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False Claim allegations result in $22 Million Settlement for Chicago Pharmaceutical Company

by Andrew Barr on April 29, 2010

Schwartz Pharma, a Chicago based Pharmaceutical company, settled allegations on April 29, 2010 that the company violated the False Claims Act. Schwartz Pharma’s two drugs Deponit and Hyoscyamine Sulfate Extended Release, did not qualify for coverage under federal health care programs. The FDA determined that the two drugs contained active ingredients that were ineligible for coverage. Schwartz Pharma allegedly failed to tell Centers for Medicare and Medicaid Services that their two drugs didn’t qualify which in turn led to false claims being submitted. Schwartz Pharma was also accused of submitting false quarterly reports to the government that misrepresented the drugs’ regulatory status. The settlement was for $22 million.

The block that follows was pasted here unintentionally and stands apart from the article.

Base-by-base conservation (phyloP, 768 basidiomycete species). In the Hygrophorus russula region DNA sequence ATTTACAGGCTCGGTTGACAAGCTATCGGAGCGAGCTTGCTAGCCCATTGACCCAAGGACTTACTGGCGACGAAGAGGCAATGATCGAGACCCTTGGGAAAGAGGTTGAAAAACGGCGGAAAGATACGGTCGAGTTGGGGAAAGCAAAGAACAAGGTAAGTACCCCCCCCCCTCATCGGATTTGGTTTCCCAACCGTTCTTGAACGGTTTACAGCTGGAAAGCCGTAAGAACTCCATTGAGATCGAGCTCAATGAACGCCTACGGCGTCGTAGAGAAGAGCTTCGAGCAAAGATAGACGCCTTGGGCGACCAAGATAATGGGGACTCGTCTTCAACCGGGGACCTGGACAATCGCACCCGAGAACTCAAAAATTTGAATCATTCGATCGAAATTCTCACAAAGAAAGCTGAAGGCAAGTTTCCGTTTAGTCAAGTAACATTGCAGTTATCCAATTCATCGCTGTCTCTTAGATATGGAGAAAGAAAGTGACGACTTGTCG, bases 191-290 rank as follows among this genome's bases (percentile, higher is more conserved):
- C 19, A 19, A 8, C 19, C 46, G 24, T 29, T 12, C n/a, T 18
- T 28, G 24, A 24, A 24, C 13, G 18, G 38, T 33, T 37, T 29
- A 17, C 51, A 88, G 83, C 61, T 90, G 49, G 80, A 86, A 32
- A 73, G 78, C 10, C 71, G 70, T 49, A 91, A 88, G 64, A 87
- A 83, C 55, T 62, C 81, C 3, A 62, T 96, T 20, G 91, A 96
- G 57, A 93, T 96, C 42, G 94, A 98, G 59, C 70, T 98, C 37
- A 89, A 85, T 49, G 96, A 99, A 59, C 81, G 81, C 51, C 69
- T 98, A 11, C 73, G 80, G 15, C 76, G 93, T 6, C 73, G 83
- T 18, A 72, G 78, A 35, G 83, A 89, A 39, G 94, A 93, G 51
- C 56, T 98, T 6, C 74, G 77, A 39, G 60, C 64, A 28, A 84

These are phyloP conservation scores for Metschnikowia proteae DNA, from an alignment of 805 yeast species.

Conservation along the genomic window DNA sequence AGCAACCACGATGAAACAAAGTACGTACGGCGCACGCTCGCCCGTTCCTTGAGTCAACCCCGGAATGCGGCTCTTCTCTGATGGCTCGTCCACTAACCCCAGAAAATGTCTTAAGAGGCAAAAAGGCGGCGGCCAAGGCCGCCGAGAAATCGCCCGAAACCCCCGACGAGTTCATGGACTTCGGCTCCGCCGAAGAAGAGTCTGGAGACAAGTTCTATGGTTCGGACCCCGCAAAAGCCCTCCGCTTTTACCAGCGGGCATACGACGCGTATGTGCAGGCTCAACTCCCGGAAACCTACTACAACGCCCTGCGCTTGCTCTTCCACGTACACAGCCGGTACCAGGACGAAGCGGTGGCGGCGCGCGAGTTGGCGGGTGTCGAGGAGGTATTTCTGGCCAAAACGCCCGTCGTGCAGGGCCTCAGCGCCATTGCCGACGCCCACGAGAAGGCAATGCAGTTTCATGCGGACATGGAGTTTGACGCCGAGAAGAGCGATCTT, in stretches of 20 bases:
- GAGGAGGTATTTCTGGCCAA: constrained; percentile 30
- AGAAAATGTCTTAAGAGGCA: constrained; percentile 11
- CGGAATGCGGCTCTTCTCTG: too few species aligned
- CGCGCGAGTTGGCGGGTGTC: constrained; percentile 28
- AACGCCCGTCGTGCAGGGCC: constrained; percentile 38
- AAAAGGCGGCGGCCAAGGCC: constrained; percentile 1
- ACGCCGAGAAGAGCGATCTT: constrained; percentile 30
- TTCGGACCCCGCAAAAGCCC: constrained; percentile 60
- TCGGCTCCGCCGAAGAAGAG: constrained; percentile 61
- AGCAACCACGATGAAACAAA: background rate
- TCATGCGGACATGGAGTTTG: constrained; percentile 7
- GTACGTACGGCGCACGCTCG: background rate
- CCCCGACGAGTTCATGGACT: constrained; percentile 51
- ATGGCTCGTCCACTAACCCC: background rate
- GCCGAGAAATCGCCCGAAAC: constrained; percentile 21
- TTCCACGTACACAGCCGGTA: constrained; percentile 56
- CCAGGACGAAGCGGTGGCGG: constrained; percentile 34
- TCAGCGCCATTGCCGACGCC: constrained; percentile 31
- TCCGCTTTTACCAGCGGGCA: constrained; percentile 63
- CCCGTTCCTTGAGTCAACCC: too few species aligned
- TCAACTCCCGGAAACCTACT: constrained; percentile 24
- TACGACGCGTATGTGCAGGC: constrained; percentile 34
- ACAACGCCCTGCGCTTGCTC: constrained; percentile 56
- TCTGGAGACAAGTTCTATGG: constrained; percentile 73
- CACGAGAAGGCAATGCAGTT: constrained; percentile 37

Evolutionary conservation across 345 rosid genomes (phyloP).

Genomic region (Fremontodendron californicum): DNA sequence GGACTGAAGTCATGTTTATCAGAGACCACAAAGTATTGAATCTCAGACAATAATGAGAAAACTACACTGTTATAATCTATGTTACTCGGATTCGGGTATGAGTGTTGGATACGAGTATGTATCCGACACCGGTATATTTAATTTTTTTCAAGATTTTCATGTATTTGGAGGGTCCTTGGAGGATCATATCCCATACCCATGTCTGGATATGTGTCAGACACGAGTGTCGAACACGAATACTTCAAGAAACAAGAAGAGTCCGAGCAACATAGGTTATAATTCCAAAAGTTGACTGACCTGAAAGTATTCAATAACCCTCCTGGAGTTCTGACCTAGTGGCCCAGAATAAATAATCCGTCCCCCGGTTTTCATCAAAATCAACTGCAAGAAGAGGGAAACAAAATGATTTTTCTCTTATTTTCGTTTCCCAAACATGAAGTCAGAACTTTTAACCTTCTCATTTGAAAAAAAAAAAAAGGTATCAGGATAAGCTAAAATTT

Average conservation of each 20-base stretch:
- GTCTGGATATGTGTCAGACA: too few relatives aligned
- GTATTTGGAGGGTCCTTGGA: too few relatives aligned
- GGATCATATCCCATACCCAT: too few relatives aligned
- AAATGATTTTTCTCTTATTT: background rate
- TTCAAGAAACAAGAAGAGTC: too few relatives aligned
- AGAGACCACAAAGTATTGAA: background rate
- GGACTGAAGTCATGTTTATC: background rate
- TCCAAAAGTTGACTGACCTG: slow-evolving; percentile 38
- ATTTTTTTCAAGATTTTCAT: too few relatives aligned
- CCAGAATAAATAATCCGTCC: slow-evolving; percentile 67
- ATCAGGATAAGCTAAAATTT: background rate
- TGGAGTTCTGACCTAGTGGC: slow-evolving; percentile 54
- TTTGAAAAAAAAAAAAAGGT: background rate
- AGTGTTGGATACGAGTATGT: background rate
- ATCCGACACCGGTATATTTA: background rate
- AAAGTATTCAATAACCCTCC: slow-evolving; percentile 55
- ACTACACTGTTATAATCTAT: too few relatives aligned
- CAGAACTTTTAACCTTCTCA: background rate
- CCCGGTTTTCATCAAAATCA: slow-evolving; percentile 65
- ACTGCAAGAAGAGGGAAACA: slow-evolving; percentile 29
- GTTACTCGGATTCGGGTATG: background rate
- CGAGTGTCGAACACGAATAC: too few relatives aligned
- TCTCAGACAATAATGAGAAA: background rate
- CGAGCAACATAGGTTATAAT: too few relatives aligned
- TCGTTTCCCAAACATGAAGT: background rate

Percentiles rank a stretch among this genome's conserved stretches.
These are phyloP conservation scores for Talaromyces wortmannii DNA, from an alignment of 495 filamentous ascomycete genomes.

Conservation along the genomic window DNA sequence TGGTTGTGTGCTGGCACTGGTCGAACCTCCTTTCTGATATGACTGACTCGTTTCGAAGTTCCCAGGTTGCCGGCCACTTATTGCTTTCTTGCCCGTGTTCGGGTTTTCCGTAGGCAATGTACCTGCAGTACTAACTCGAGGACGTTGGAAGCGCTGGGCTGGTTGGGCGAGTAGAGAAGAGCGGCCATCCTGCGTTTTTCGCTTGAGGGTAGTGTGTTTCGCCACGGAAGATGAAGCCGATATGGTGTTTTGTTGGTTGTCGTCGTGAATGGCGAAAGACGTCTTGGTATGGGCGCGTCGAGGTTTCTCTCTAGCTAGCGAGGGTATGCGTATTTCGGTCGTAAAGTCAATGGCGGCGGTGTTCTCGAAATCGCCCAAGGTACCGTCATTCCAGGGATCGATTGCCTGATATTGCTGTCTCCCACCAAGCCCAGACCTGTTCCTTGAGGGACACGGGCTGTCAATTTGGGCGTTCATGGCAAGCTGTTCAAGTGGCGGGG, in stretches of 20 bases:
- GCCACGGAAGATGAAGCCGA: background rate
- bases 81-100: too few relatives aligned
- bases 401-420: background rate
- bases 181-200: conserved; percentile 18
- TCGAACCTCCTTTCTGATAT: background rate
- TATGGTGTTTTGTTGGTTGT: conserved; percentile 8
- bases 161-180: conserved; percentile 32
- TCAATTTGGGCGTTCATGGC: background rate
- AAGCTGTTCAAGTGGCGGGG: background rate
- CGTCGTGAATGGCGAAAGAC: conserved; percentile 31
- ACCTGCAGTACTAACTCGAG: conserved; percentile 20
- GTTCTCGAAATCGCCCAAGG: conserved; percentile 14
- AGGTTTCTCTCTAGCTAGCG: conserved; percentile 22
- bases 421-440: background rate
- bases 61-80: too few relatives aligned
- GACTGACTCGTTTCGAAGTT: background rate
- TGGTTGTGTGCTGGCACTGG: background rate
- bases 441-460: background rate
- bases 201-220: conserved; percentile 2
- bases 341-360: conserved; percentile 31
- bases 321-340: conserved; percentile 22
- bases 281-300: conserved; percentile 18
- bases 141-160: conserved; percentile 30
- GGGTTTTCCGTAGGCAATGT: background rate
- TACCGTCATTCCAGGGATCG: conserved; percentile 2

This settlement is part of the government’s emphasis on combating health care fraud. One of the most powerful tools in that effort is the False Claims Act, which the Justice Department has used to recover approximately $2.38 billion since January 2009 in cases involving fraud against federal health care programs. The Justice Department’s total recoveries in False Claims Act cases since January 2009 have topped $3 billion.

The full story here.

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